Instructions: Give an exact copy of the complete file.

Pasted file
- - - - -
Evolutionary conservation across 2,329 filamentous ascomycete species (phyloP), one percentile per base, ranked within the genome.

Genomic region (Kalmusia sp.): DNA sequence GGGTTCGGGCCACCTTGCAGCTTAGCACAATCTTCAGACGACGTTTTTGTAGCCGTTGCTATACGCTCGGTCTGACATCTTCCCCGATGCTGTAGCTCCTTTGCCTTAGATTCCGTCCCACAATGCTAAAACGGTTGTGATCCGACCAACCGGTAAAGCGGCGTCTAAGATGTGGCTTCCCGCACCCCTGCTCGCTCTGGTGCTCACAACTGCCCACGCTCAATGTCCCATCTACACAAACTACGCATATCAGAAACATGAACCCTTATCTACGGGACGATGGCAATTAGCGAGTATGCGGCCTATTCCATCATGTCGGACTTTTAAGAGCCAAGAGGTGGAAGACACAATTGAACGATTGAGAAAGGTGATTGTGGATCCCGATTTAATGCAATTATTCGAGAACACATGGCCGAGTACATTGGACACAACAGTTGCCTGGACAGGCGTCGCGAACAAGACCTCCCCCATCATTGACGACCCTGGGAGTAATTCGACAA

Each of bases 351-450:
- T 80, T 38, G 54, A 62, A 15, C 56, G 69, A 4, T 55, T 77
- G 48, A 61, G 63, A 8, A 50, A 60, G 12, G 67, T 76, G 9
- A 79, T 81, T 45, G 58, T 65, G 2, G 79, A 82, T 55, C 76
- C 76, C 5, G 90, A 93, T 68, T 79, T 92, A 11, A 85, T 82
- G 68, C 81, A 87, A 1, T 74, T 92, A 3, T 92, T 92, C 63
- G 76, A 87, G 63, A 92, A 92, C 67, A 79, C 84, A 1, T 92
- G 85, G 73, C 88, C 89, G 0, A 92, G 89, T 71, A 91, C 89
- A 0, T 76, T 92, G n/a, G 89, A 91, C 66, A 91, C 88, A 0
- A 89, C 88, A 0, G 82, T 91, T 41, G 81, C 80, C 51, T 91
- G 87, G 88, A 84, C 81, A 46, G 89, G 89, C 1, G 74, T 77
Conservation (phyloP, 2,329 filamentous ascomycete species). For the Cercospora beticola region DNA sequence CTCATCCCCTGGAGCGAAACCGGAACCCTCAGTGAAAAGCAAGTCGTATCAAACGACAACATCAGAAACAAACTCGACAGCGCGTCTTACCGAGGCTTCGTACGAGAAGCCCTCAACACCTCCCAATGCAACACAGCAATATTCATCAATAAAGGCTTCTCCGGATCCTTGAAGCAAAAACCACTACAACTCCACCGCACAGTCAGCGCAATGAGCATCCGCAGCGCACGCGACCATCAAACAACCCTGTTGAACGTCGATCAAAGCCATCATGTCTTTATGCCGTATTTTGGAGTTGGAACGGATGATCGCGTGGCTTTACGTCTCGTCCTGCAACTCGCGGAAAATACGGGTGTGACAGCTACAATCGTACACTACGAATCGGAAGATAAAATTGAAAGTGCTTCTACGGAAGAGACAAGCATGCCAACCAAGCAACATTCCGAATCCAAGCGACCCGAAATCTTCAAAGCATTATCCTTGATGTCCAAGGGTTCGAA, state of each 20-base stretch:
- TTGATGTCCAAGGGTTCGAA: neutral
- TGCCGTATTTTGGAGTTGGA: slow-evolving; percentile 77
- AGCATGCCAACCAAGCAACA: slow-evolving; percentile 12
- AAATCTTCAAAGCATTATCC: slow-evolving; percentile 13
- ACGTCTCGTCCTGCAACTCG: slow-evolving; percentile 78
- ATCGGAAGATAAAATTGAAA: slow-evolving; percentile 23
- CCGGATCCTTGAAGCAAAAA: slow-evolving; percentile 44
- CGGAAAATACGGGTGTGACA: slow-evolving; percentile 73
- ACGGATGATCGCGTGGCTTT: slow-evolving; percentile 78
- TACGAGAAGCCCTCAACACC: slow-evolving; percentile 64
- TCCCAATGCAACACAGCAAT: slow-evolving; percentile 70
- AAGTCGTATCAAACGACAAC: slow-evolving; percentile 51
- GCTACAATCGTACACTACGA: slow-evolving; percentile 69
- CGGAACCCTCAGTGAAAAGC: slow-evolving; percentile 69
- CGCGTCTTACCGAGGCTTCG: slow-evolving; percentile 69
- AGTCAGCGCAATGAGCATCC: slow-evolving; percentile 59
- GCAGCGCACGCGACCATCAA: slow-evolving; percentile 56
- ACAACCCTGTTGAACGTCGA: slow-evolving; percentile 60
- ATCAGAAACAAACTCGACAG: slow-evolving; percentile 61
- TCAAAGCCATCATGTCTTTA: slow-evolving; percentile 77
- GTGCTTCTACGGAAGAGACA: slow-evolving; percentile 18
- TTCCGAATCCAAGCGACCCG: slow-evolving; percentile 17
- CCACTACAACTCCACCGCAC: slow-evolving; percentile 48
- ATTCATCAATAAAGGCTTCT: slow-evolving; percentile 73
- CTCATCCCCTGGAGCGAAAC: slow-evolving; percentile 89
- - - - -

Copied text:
Evolutionary conservation across 2,329 filamentous ascomycete species (phyloP), one percentile per base, ranked within the genome.

Genomic region (Kalmusia sp.): DNA sequence GGGTTCGGGCCACCTTGCAGCTTAGCACAATCTTCAGACGACGTTTTTGTAGCCGTTGCTATACGCTCGGTCTGACATCTTCCCCGATGCTGTAGCTCCTTTGCCTTAGATTCCGTCCCACAATGCTAAAACGGTTGTGATCCGACCAACCGGTAAAGCGGCGTCTAAGATGTGGCTTCCCGCACCCCTGCTCGCTCTGGTGCTCACAACTGCCCACGCTCAATGTCCCATCTACACAAACTACGCATATCAGAAACATGAACCCTTATCTACGGGACGATGGCAATTAGCGAGTATGCGGCCTATTCCATCATGTCGGACTTTTAAGAGCCAAGAGGTGGAAGACACAATTGAACGATTGAGAAAGGTGATTGTGGATCCCGATTTAATGCAATTATTCGAGAACACATGGCCGAGTACATTGGACACAACAGTTGCCTGGACAGGCGTCGCGAACAAGACCTCCCCCATCATTGACGACCCTGGGAGTAATTCGACAA

Each of bases 351-450:
- T 80, T 38, G 54, A 62, A 15, C 56, G 69, A 4, T 55, T 77
- G 48, A 61, G 63, A 8, A 50, A 60, G 12, G 67, T 76, G 9
- A 79, T 81, T 45, G 58, T 65, G 2, G 79, A 82, T 55, C 76
- C 76, C 5, G 90, A 93, T 68, T 79, T 92, A 11, A 85, T 82
- G 68, C 81, A 87, A 1, T 74, T 92, A 3, T 92, T 92, C 63
- G 76, A 87, G 63, A 92, A 92, C 67, A 79, C 84, A 1, T 92
- G 85, G 73, C 88, C 89, G 0, A 92, G 89, T 71, A 91, C 89
- A 0, T 76, T 92, G n/a, G 89, A 91, C 66, A 91, C 88, A 0
- A 89, C 88, A 0, G 82, T 91, T 41, G 81, C 80, C 51, T 91
- G 87, G 88, A 84, C 81, A 46, G 89, G 89, C 1, G 74, T 77
Conservation (phyloP, 2,329 filamentous ascomycete species). For the Cercospora beticola region DNA sequence CTCATCCCCTGGAGCGAAACCGGAACCCTCAGTGAAAAGCAAGTCGTATCAAACGACAACATCAGAAACAAACTCGACAGCGCGTCTTACCGAGGCTTCGTACGAGAAGCCCTCAACACCTCCCAATGCAACACAGCAATATTCATCAATAAAGGCTTCTCCGGATCCTTGAAGCAAAAACCACTACAACTCCACCGCACAGTCAGCGCAATGAGCATCCGCAGCGCACGCGACCATCAAACAACCCTGTTGAACGTCGATCAAAGCCATCATGTCTTTATGCCGTATTTTGGAGTTGGAACGGATGATCGCGTGGCTTTACGTCTCGTCCTGCAACTCGCGGAAAATACGGGTGTGACAGCTACAATCGTACACTACGAATCGGAAGATAAAATTGAAAGTGCTTCTACGGAAGAGACAAGCATGCCAACCAAGCAACATTCCGAATCCAAGCGACCCGAAATCTTCAAAGCATTATCCTTGATGTCCAAGGGTTCGAA, state of each 20-base stretch:
- TTGATGTCCAAGGGTTCGAA: neutral
- TGCCGTATTTTGGAGTTGGA: slow-evolving; percentile 77
- AGCATGCCAACCAAGCAACA: slow-evolving; percentile 12
- AAATCTTCAAAGCATTATCC: slow-evolving; percentile 13
- ACGTCTCGTCCTGCAACTCG: slow-evolving; percentile 78
- ATCGGAAGATAAAATTGAAA: slow-evolving; percentile 23
- CCGGATCCTTGAAGCAAAAA: slow-evolving; percentile 44
- CGGAAAATACGGGTGTGACA: slow-evolving; percentile 73
- ACGGATGATCGCGTGGCTTT: slow-evolving; percentile 78
- TACGAGAAGCCCTCAACACC: slow-evolving; percentile 64
- TCCCAATGCAACACAGCAAT: slow-evolving; percentile 70
- AAGTCGTATCAAACGACAAC: slow-evolving; percentile 51
- GCTACAATCGTACACTACGA: slow-evolving; percentile 69
- CGGAACCCTCAGTGAAAAGC: slow-evolving; percentile 69
- CGCGTCTTACCGAGGCTTCG: slow-evolving; percentile 69
- AGTCAGCGCAATGAGCATCC: slow-evolving; percentile 59
- GCAGCGCACGCGACCATCAA: slow-evolving; percentile 56
- ACAACCCTGTTGAACGTCGA: slow-evolving; percentile 60
- ATCAGAAACAAACTCGACAG: slow-evolving; percentile 61
- TCAAAGCCATCATGTCTTTA: slow-evolving; percentile 77
- GTGCTTCTACGGAAGAGACA: slow-evolving; percentile 18
- TTCCGAATCCAAGCGACCCG: slow-evolving; percentile 17
- CCACTACAACTCCACCGCAC: slow-evolving; percentile 48
- ATTCATCAATAAAGGCTTCT: slow-evolving; percentile 73
- CTCATCCCCTGGAGCGAAAC: slow-evolving; percentile 89